Postpartum depression is becoming an increasing concern for new parents effecting at least 1 in 7 new mothers in the first year and around 10% of fathers. These statistics are most likely under reported with 70-80% of women being effected by the “baby blues” as a minimum and many with the more pronounced symptoms of Postpartum depression. It is important to recognise the signs and symptoms of baby blues and post natal depression and access help as soon as possible.

 In isolation a lot of these symptoms can seem like a normal transition into parenthood, but if you experience more of these signs and symptoms then it is commonly known as the Baby Blues:

  • Feelings of Anxiety
  • Trouble sleeping
  • Reduced ability to concentrate
  • Feeling irritable
  • Feeling overwhelmed
  • Crying more often than normal
  • Mood swings
  • Feeling sad more often
  • Appetite problems

 

These symptoms usually last one to two weeks before beginning to ease. Symptoms that last longer and are more severe may be post partum depression. 

 Signs and symptoms of post partum depression may include:

(derived from the Edinborough Post Natal Depression Scale)

  • Excessive crying
  • Difficulty bonding with your baby
  • Inability to sleep (insomnia) or sleeping too much
  • Fear that you’re not a good mother
  • Depressed mood or severe mood swings
  • Withdrawing from family and friends
  • Loss of appetite or eating much more than usual
  • Overwhelming fatigue or loss of energy
  • Reduced interest and pleasure in activities you used to enjoy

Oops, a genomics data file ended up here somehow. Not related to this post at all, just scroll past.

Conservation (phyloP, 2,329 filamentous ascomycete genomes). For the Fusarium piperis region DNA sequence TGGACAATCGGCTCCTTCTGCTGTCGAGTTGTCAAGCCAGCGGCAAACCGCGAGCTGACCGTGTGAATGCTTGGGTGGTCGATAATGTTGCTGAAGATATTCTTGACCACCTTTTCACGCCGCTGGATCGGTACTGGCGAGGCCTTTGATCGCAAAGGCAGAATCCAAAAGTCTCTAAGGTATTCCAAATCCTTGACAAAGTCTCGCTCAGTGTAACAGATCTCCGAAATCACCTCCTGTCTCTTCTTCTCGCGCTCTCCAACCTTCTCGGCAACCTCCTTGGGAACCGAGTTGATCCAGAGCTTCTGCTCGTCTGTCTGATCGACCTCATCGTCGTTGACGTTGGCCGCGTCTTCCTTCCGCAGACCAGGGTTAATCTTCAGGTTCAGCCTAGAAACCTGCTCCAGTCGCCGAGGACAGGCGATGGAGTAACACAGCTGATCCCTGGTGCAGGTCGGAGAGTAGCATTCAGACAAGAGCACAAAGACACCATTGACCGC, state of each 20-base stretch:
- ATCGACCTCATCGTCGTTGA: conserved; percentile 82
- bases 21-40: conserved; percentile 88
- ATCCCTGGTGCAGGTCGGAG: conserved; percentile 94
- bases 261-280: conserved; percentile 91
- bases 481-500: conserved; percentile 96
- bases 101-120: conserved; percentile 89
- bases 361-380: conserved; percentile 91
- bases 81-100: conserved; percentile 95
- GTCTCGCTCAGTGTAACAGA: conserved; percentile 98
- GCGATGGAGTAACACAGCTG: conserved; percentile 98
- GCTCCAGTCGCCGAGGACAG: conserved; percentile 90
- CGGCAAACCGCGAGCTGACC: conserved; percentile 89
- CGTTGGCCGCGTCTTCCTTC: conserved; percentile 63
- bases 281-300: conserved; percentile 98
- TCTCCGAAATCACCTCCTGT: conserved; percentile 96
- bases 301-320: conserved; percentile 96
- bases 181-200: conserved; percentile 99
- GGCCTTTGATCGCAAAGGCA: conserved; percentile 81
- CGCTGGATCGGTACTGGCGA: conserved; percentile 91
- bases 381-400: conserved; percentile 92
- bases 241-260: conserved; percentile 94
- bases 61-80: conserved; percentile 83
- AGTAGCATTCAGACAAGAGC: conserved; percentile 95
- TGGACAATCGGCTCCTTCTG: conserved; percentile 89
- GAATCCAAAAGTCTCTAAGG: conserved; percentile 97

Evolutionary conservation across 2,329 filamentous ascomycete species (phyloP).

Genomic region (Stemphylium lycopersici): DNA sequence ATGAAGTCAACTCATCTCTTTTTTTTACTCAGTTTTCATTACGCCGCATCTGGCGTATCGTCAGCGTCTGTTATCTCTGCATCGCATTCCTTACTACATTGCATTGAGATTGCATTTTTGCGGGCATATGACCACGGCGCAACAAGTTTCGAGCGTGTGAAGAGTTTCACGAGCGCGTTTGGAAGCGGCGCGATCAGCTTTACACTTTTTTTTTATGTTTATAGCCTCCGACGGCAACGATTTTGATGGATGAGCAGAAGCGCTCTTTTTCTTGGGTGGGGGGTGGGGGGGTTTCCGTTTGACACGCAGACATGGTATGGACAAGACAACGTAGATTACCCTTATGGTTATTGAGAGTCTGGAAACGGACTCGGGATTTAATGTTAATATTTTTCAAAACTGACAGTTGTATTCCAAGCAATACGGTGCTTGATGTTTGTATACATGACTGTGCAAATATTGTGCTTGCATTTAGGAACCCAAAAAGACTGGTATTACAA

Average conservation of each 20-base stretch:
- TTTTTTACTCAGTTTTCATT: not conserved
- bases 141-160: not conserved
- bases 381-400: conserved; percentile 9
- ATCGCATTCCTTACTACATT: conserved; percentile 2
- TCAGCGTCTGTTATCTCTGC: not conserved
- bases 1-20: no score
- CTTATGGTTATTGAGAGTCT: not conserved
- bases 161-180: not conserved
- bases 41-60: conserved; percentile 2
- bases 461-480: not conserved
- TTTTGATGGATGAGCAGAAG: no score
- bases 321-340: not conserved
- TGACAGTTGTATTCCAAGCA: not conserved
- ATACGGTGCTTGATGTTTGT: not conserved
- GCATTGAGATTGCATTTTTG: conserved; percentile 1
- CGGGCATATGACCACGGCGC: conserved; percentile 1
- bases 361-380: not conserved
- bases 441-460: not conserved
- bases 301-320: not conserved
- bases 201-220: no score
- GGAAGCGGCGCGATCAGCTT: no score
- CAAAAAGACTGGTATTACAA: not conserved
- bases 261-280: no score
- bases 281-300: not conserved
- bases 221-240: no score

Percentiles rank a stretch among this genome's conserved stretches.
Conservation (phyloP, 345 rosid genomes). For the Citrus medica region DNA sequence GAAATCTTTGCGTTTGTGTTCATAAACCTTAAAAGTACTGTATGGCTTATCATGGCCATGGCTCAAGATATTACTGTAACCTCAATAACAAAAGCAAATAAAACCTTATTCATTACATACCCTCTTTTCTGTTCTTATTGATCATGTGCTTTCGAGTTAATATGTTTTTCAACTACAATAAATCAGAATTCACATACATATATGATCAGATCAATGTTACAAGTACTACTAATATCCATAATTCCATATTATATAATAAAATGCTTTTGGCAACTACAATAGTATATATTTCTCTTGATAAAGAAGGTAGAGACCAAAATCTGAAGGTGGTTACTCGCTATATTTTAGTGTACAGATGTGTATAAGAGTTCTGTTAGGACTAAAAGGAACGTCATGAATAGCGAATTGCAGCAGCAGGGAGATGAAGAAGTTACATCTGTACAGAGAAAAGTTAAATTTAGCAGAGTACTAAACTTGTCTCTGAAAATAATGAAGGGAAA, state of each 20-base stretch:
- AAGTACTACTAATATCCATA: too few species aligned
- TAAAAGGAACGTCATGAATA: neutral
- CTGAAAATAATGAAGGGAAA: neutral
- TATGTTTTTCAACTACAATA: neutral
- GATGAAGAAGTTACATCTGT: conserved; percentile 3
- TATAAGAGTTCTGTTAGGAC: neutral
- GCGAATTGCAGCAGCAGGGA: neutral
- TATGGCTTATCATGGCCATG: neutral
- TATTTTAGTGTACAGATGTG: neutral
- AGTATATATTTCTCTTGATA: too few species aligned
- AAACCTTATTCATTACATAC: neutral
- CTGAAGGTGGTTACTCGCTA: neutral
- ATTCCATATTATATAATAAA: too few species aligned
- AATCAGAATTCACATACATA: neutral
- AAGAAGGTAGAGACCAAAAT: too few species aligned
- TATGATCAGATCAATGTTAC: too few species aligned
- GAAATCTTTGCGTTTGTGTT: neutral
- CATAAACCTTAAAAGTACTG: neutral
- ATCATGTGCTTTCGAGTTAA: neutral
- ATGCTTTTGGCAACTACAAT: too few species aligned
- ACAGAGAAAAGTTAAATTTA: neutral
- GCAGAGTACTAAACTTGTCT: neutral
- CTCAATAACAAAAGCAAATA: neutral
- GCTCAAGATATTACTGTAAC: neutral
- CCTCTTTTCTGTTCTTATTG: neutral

• Intense irritability and anger
  • Feelings of worthlessness, shame, guilt or inadequacy
  • Diminished ability to think clearly, concentrate or make decisions
  • Severe anxiety and panic attacks
  • Thoughts of harming yourself or your baby
  • Recurrent thoughts of death or suicide

 

Early diagnosis and intervention is key to successfully overcoming what can be a very debilitating condition. Talk therapy and cognitive behavioural therapy remain the mainstay of medical management and the first port of call should always be your Medical practitioner. In adjunct to medical management there are other strategies that can really help with both preventing and alleviating the symptoms of postpartum depression and baby blues. This article outlines some of these strategies, particularly babywearing which can be an invaluable tool for any parent. 

 

Here are 5 ways that babywearing can help you

 

  1. Wearing your baby close can increase bonding and reduce maternal stress.

 Developing that close bond between baby and parent is so important but doesn’t always come naturally or instantly as it is usually depicted. Research supports that early skin to skin contact between a mother (and father too!) and their baby can increase oxytocin, known as the love hormone! Promoting those feelings of bonding and love. Wearing your baby in a sling can make skin to skin contact much easier. Try a soft wrap or ring sling for increased comfort for both wearer and baby. 

 

  1. Transferable care

 

Once you have bonded with your baby, sometimes they want you and only you! This can be overwhelming at times and it is healthy to be able to take short breaks for self care and have another parent or caregiver hold your baby if possible. When baby is used to being worn in a baby carrier, they associate it with comfort and soothing motion, they can sometimes be happy worn in this carrier by another caregiver, allowing some precious moments for self care for mum!